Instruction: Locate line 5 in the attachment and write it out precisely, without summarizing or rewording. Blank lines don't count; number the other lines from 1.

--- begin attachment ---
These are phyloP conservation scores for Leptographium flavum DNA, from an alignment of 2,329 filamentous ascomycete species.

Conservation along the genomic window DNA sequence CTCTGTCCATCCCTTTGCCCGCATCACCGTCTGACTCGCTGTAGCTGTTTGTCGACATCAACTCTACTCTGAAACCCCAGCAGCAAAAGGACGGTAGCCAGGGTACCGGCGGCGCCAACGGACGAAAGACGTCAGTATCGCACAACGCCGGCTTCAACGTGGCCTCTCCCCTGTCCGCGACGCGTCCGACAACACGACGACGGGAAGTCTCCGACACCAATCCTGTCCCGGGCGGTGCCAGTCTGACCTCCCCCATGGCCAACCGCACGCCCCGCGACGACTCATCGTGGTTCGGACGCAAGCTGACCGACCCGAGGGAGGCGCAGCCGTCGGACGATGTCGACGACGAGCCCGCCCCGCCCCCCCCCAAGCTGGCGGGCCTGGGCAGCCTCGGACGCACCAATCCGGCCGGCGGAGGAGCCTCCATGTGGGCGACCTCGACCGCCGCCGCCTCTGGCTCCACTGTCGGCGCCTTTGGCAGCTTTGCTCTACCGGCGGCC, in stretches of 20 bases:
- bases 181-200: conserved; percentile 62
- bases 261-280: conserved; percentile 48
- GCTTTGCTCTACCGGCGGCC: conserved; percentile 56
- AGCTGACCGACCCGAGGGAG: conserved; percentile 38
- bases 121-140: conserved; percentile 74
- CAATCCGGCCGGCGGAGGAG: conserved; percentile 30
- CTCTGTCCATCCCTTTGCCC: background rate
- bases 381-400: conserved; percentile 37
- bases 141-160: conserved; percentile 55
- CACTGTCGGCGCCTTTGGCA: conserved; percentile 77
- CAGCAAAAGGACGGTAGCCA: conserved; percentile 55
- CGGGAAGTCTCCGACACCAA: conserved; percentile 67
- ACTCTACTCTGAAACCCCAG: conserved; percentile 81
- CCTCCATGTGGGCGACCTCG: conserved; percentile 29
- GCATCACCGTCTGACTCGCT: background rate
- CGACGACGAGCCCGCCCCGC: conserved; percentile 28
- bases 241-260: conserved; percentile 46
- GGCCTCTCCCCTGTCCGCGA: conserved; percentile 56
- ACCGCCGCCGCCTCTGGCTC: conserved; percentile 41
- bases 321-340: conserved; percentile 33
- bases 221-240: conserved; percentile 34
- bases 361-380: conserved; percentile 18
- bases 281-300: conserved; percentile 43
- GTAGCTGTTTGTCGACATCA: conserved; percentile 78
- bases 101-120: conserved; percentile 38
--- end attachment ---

- GCTTTGCTCTACCGGCGGCC: conserved; percentile 56